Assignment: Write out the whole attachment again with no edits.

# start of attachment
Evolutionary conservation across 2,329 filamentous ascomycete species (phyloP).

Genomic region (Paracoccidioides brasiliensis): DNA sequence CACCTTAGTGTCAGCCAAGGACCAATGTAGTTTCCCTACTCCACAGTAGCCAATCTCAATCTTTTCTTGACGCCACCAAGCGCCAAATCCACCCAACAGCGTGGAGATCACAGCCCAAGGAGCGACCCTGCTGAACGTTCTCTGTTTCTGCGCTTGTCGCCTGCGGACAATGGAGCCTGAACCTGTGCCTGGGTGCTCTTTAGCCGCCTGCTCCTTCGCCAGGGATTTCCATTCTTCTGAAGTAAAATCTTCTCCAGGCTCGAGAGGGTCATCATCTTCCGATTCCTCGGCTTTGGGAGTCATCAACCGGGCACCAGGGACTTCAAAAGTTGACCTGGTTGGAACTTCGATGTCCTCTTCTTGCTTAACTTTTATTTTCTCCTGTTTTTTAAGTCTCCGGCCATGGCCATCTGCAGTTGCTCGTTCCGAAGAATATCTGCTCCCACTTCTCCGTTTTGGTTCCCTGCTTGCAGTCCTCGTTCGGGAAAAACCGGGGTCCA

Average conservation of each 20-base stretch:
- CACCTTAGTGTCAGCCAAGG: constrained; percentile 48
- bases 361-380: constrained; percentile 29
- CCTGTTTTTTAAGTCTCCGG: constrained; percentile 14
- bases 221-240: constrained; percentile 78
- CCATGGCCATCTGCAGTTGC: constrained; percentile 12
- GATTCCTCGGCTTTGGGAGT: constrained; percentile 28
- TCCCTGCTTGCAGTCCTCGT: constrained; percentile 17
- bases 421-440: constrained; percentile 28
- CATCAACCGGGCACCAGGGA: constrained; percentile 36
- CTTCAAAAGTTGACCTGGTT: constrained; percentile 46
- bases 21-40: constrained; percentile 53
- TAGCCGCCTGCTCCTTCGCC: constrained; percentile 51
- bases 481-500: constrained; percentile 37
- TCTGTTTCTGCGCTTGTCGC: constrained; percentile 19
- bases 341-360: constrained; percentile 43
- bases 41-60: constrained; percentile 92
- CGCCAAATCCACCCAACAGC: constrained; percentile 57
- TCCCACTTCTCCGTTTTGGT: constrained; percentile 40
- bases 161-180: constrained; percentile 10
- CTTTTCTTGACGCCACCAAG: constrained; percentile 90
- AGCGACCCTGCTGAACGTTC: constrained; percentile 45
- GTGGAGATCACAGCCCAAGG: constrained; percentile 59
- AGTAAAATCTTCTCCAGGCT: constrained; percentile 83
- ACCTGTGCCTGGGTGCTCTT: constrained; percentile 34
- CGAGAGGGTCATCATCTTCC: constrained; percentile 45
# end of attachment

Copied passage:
Evolutionary conservation across 2,329 filamentous ascomycete species (phyloP).

Genomic region (Paracoccidioides brasiliensis): DNA sequence CACCTTAGTGTCAGCCAAGGACCAATGTAGTTTCCCTACTCCACAGTAGCCAATCTCAATCTTTTCTTGACGCCACCAAGCGCCAAATCCACCCAACAGCGTGGAGATCACAGCCCAAGGAGCGACCCTGCTGAACGTTCTCTGTTTCTGCGCTTGTCGCCTGCGGACAATGGAGCCTGAACCTGTGCCTGGGTGCTCTTTAGCCGCCTGCTCCTTCGCCAGGGATTTCCATTCTTCTGAAGTAAAATCTTCTCCAGGCTCGAGAGGGTCATCATCTTCCGATTCCTCGGCTTTGGGAGTCATCAACCGGGCACCAGGGACTTCAAAAGTTGACCTGGTTGGAACTTCGATGTCCTCTTCTTGCTTAACTTTTATTTTCTCCTGTTTTTTAAGTCTCCGGCCATGGCCATCTGCAGTTGCTCGTTCCGAAGAATATCTGCTCCCACTTCTCCGTTTTGGTTCCCTGCTTGCAGTCCTCGTTCGGGAAAAACCGGGGTCCA

Average conservation of each 20-base stretch:
- CACCTTAGTGTCAGCCAAGG: constrained; percentile 48
- bases 361-380: constrained; percentile 29
- CCTGTTTTTTAAGTCTCCGG: constrained; percentile 14
- bases 221-240: constrained; percentile 78
- CCATGGCCATCTGCAGTTGC: constrained; percentile 12
- GATTCCTCGGCTTTGGGAGT: constrained; percentile 28
- TCCCTGCTTGCAGTCCTCGT: constrained; percentile 17
- bases 421-440: constrained; percentile 28
- CATCAACCGGGCACCAGGGA: constrained; percentile 36
- CTTCAAAAGTTGACCTGGTT: constrained; percentile 46
- bases 21-40: constrained; percentile 53
- TAGCCGCCTGCTCCTTCGCC: constrained; percentile 51
- bases 481-500: constrained; percentile 37
- TCTGTTTCTGCGCTTGTCGC: constrained; percentile 19
- bases 341-360: constrained; percentile 43
- bases 41-60: constrained; percentile 92
- CGCCAAATCCACCCAACAGC: constrained; percentile 57
- TCCCACTTCTCCGTTTTGGT: constrained; percentile 40
- bases 161-180: constrained; percentile 10
- CTTTTCTTGACGCCACCAAG: constrained; percentile 90
- AGCGACCCTGCTGAACGTTC: constrained; percentile 45
- GTGGAGATCACAGCCCAAGG: constrained; percentile 59
- AGTAAAATCTTCTCCAGGCT: constrained; percentile 83
- ACCTGTGCCTGGGTGCTCTT: constrained; percentile 34
- CGAGAGGGTCATCATCTTCC: constrained; percentile 45